Shout lets you create location-specific communities for a new kind of social sharing
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Shout

Photo Credit: Shout

Shout is yet another hyperlocal social network that encourages a new kind of sharing through its location-specific communities. Does it have what it takes to rival its many competitors?

Hyperlocal social networks seem to be popping up all over the place, perhaps to spite the early doom and gloom around their lackluster success thus far. In fact, just last week we wrote about one of the newest hyperlocal networks Qork, which aims to make it easier for people to connect with their local community.

While Facebook and Twitter are awakening to the importance of hyperlocal, with Facebook launching hyperlocal ads and Twitter’s ‘Near You’ feature, these new additions don’t go far enough. That’s something Shout, which becomes publicly available today, aims to change.

Shout is a hyperlocal social network that encourages location-specific social sharing. This means users can pick any spot in the world to share content, known as ‘Shouts,’ with. This could include pictures, questions or other content. There is also the option to chat with users nearby and ‘like’ other Shouts.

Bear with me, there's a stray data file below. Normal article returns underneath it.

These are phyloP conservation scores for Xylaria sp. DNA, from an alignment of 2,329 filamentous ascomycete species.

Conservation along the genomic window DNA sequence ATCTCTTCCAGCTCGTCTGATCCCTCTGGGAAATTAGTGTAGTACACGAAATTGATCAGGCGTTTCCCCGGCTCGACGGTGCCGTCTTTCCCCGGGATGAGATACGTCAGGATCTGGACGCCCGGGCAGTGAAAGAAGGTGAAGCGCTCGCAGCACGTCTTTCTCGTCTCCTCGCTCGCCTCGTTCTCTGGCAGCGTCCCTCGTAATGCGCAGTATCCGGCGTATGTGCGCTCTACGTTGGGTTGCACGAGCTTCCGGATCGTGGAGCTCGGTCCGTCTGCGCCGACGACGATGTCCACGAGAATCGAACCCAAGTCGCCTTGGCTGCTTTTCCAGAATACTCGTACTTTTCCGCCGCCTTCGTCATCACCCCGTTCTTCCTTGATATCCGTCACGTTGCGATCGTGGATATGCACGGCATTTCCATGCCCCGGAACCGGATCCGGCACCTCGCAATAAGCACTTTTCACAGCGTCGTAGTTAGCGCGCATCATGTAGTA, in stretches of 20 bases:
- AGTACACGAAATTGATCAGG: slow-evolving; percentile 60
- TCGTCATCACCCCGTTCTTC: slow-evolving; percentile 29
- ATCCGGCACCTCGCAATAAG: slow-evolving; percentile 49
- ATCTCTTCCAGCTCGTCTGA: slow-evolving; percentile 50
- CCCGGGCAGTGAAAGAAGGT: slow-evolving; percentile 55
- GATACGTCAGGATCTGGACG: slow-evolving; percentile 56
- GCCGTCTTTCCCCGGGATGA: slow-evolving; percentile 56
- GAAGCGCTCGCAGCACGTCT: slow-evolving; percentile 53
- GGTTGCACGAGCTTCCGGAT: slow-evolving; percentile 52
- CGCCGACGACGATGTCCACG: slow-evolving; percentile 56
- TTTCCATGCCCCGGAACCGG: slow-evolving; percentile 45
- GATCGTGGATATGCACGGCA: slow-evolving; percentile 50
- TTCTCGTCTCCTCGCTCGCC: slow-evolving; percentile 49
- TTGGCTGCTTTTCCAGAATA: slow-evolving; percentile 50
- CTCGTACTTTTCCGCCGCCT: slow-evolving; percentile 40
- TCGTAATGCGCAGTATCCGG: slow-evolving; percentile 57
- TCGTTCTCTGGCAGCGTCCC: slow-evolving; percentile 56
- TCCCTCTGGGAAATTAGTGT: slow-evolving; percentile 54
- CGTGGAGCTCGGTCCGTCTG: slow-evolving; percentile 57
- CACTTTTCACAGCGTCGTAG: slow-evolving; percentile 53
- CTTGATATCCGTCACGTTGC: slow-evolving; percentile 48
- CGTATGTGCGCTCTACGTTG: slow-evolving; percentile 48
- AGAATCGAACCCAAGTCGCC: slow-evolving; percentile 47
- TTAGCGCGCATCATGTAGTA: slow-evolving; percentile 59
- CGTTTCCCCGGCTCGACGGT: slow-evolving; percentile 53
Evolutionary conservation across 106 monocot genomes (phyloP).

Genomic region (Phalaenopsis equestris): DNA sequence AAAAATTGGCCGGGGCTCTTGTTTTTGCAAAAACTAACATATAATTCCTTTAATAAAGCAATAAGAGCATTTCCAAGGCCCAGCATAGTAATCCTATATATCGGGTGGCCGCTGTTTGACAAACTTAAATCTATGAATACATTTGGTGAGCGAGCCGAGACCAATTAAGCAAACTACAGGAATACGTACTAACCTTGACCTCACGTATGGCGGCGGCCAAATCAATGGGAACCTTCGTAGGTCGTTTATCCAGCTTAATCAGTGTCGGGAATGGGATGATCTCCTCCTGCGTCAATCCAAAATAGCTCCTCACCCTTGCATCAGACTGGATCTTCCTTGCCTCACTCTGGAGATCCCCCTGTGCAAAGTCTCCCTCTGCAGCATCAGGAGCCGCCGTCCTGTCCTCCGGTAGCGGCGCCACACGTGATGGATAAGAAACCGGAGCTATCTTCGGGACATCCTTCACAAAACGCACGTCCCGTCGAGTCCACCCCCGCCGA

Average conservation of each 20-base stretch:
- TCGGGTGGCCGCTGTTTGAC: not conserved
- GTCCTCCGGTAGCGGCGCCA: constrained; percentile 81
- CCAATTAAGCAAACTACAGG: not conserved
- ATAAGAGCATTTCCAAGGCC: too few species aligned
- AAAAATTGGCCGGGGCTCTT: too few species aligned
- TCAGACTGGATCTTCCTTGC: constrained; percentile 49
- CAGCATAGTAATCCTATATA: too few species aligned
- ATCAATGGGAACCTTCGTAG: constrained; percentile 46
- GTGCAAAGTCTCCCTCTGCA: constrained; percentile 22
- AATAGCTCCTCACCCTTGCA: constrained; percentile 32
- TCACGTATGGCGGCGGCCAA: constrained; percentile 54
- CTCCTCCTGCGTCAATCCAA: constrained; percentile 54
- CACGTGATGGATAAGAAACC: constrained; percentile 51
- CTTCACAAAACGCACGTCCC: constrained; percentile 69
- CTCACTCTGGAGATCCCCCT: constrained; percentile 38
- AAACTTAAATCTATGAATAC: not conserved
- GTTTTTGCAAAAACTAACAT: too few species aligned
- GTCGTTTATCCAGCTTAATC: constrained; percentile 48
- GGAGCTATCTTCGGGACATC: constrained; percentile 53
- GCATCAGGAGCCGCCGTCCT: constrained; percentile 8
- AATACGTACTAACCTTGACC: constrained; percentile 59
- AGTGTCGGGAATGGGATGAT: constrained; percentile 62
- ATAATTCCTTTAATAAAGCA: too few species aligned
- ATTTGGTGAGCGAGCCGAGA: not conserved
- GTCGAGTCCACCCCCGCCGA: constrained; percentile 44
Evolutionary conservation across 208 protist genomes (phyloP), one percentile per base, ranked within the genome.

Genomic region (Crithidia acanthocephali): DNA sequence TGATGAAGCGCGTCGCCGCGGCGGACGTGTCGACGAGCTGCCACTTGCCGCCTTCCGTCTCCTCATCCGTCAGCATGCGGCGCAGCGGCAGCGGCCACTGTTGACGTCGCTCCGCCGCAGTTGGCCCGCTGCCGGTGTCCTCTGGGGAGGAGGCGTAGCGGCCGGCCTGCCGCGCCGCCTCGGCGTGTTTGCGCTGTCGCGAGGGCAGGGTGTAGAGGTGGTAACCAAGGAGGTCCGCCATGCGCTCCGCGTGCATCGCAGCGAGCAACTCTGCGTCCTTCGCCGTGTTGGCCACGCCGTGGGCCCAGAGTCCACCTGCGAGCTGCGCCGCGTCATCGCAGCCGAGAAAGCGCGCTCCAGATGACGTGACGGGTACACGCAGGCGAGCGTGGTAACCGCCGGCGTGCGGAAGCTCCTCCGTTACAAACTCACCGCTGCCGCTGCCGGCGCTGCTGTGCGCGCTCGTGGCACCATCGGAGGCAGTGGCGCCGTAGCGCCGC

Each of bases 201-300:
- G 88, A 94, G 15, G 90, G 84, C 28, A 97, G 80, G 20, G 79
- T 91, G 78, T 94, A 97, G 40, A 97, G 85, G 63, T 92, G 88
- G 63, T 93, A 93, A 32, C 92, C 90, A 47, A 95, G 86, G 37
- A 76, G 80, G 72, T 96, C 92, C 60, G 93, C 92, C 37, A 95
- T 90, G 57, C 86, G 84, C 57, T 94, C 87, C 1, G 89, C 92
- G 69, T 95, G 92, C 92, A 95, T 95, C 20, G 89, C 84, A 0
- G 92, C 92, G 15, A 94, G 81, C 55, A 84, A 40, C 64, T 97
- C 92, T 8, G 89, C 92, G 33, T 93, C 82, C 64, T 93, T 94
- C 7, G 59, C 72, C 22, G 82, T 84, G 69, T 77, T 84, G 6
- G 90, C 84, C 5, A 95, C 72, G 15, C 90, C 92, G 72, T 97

The interesting thing about sharing content on Shout is that you get to decide on the radius or reach of the Shout. You could, for example, limit a Shout to one mile of a specific location, ensuring that only users within a mile of that content will be able to view it.

Creating location-specific communities

This could have significant implications for hyperlocal social networks, and could change the way we experience our neighborhood. After all, what this radius-limiting feature does is enable us to create location-specific communities. Imagine walking past a dog park in your area and seeing a Shout about a daily meetup for dogs or seeing a review of the restaurant you’re standing outside, unsure whether or not to try.

Shout

Photo Credit: Shout

Charlie Mullan, Shout founder and CEO, told Geektime that, “Despite being connected to almost anywhere on the planet via social networks, Internet, and all sorts of other incredible new technologies, people still largely feel disconnected from their immediate surroundings, from the things that mean the most to us on a daily basis. As a company we understand this problem and believe that it is not a function of lack of the existence of good content but rather a larger problem people do not share this content and even when they do share it, it often does not reach the appropriate audience.”

A space to share a new type of content

The app makes it easier to not only share but find content relevant to wherever you may be. Unlike Qork, Shout doesn’t have an explore feature. This means that while you can post a Shout to any location in the world, you can only view Shouts within a certain radius of your local area: local Shouts.